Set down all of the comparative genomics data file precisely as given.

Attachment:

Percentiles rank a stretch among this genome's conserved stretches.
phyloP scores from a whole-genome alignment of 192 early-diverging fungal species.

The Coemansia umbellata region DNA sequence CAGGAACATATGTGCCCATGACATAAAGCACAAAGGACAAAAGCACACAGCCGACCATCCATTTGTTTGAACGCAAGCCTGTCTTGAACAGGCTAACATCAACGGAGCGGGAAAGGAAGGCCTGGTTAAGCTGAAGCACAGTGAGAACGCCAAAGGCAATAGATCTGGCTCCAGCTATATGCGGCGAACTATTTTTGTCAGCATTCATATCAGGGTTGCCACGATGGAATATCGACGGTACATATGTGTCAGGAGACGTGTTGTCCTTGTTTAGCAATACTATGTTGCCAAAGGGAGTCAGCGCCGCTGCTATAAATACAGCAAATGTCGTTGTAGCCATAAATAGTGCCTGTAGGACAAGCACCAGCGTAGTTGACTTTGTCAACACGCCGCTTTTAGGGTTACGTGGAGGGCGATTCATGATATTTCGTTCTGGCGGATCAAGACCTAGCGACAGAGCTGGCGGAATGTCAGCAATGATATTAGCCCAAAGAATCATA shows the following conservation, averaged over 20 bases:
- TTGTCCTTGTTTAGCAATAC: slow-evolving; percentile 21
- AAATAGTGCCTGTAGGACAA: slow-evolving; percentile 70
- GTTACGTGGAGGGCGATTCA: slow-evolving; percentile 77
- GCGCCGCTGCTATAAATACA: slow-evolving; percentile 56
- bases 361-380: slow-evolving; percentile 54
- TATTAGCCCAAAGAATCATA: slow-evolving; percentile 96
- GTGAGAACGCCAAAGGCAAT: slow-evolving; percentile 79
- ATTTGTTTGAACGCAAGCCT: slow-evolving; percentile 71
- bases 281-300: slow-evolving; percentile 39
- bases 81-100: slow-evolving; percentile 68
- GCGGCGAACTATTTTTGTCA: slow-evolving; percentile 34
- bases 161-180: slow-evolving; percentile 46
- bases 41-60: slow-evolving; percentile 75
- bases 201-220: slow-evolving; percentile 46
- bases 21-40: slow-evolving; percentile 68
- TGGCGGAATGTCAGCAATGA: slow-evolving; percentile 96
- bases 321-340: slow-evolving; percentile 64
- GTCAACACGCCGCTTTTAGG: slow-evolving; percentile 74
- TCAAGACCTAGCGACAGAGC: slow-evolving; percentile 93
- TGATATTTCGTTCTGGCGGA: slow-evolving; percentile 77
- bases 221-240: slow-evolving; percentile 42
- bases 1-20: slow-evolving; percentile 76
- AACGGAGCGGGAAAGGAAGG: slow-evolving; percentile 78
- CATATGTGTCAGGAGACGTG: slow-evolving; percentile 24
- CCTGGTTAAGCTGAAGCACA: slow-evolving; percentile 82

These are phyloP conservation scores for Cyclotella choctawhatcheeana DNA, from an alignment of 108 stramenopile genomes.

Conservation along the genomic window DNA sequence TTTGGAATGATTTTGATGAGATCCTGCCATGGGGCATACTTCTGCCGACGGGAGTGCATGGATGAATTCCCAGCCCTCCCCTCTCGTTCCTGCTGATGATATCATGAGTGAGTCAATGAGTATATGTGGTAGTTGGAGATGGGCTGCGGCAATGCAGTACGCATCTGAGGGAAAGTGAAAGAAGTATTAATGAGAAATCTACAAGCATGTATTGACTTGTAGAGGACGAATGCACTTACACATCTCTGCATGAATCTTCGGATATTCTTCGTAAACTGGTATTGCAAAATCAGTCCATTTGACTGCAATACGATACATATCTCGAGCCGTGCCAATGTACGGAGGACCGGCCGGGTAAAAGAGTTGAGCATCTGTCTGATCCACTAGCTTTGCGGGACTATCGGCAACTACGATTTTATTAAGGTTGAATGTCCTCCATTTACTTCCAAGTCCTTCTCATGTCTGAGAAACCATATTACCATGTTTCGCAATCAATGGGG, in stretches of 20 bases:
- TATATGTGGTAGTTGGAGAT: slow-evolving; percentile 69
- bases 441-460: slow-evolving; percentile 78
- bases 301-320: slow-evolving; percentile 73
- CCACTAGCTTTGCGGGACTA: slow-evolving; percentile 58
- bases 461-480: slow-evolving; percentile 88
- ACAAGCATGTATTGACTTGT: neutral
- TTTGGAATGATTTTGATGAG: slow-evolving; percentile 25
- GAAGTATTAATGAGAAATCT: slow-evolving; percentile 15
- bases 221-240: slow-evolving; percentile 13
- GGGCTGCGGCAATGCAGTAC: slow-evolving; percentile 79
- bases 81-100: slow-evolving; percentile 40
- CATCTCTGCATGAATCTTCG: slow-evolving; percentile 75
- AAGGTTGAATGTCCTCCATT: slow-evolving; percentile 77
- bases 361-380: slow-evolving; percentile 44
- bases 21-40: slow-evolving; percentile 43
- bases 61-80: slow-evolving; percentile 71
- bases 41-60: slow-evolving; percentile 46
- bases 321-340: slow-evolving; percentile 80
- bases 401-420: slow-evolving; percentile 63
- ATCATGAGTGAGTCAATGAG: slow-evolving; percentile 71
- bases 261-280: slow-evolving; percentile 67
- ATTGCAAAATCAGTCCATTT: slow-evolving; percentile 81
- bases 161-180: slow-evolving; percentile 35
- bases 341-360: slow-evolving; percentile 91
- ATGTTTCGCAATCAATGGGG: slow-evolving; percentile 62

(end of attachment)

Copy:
Percentiles rank a stretch among this genome's conserved stretches.
phyloP scores from a whole-genome alignment of 192 early-diverging fungal species.

The Coemansia umbellata region DNA sequence CAGGAACATATGTGCCCATGACATAAAGCACAAAGGACAAAAGCACACAGCCGACCATCCATTTGTTTGAACGCAAGCCTGTCTTGAACAGGCTAACATCAACGGAGCGGGAAAGGAAGGCCTGGTTAAGCTGAAGCACAGTGAGAACGCCAAAGGCAATAGATCTGGCTCCAGCTATATGCGGCGAACTATTTTTGTCAGCATTCATATCAGGGTTGCCACGATGGAATATCGACGGTACATATGTGTCAGGAGACGTGTTGTCCTTGTTTAGCAATACTATGTTGCCAAAGGGAGTCAGCGCCGCTGCTATAAATACAGCAAATGTCGTTGTAGCCATAAATAGTGCCTGTAGGACAAGCACCAGCGTAGTTGACTTTGTCAACACGCCGCTTTTAGGGTTACGTGGAGGGCGATTCATGATATTTCGTTCTGGCGGATCAAGACCTAGCGACAGAGCTGGCGGAATGTCAGCAATGATATTAGCCCAAAGAATCATA shows the following conservation, averaged over 20 bases:
- TTGTCCTTGTTTAGCAATAC: slow-evolving; percentile 21
- AAATAGTGCCTGTAGGACAA: slow-evolving; percentile 70
- GTTACGTGGAGGGCGATTCA: slow-evolving; percentile 77
- GCGCCGCTGCTATAAATACA: slow-evolving; percentile 56
- bases 361-380: slow-evolving; percentile 54
- TATTAGCCCAAAGAATCATA: slow-evolving; percentile 96
- GTGAGAACGCCAAAGGCAAT: slow-evolving; percentile 79
- ATTTGTTTGAACGCAAGCCT: slow-evolving; percentile 71
- bases 281-300: slow-evolving; percentile 39
- bases 81-100: slow-evolving; percentile 68
- GCGGCGAACTATTTTTGTCA: slow-evolving; percentile 34
- bases 161-180: slow-evolving; percentile 46
- bases 41-60: slow-evolving; percentile 75
- bases 201-220: slow-evolving; percentile 46
- bases 21-40: slow-evolving; percentile 68
- TGGCGGAATGTCAGCAATGA: slow-evolving; percentile 96
- bases 321-340: slow-evolving; percentile 64
- GTCAACACGCCGCTTTTAGG: slow-evolving; percentile 74
- TCAAGACCTAGCGACAGAGC: slow-evolving; percentile 93
- TGATATTTCGTTCTGGCGGA: slow-evolving; percentile 77
- bases 221-240: slow-evolving; percentile 42
- bases 1-20: slow-evolving; percentile 76
- AACGGAGCGGGAAAGGAAGG: slow-evolving; percentile 78
- CATATGTGTCAGGAGACGTG: slow-evolving; percentile 24
- CCTGGTTAAGCTGAAGCACA: slow-evolving; percentile 82

These are phyloP conservation scores for Cyclotella choctawhatcheeana DNA, from an alignment of 108 stramenopile genomes.

Conservation along the genomic window DNA sequence TTTGGAATGATTTTGATGAGATCCTGCCATGGGGCATACTTCTGCCGACGGGAGTGCATGGATGAATTCCCAGCCCTCCCCTCTCGTTCCTGCTGATGATATCATGAGTGAGTCAATGAGTATATGTGGTAGTTGGAGATGGGCTGCGGCAATGCAGTACGCATCTGAGGGAAAGTGAAAGAAGTATTAATGAGAAATCTACAAGCATGTATTGACTTGTAGAGGACGAATGCACTTACACATCTCTGCATGAATCTTCGGATATTCTTCGTAAACTGGTATTGCAAAATCAGTCCATTTGACTGCAATACGATACATATCTCGAGCCGTGCCAATGTACGGAGGACCGGCCGGGTAAAAGAGTTGAGCATCTGTCTGATCCACTAGCTTTGCGGGACTATCGGCAACTACGATTTTATTAAGGTTGAATGTCCTCCATTTACTTCCAAGTCCTTCTCATGTCTGAGAAACCATATTACCATGTTTCGCAATCAATGGGG, in stretches of 20 bases:
- TATATGTGGTAGTTGGAGAT: slow-evolving; percentile 69
- bases 441-460: slow-evolving; percentile 78
- bases 301-320: slow-evolving; percentile 73
- CCACTAGCTTTGCGGGACTA: slow-evolving; percentile 58
- bases 461-480: slow-evolving; percentile 88
- ACAAGCATGTATTGACTTGT: neutral
- TTTGGAATGATTTTGATGAG: slow-evolving; percentile 25
- GAAGTATTAATGAGAAATCT: slow-evolving; percentile 15
- bases 221-240: slow-evolving; percentile 13
- GGGCTGCGGCAATGCAGTAC: slow-evolving; percentile 79
- bases 81-100: slow-evolving; percentile 40
- CATCTCTGCATGAATCTTCG: slow-evolving; percentile 75
- AAGGTTGAATGTCCTCCATT: slow-evolving; percentile 77
- bases 361-380: slow-evolving; percentile 44
- bases 21-40: slow-evolving; percentile 43
- bases 61-80: slow-evolving; percentile 71
- bases 41-60: slow-evolving; percentile 46
- bases 321-340: slow-evolving; percentile 80
- bases 401-420: slow-evolving; percentile 63
- ATCATGAGTGAGTCAATGAG: slow-evolving; percentile 71
- bases 261-280: slow-evolving; percentile 67
- ATTGCAAAATCAGTCCATTT: slow-evolving; percentile 81
- bases 161-180: slow-evolving; percentile 35
- bases 341-360: slow-evolving; percentile 91
- ATGTTTCGCAATCAATGGGG: slow-evolving; percentile 62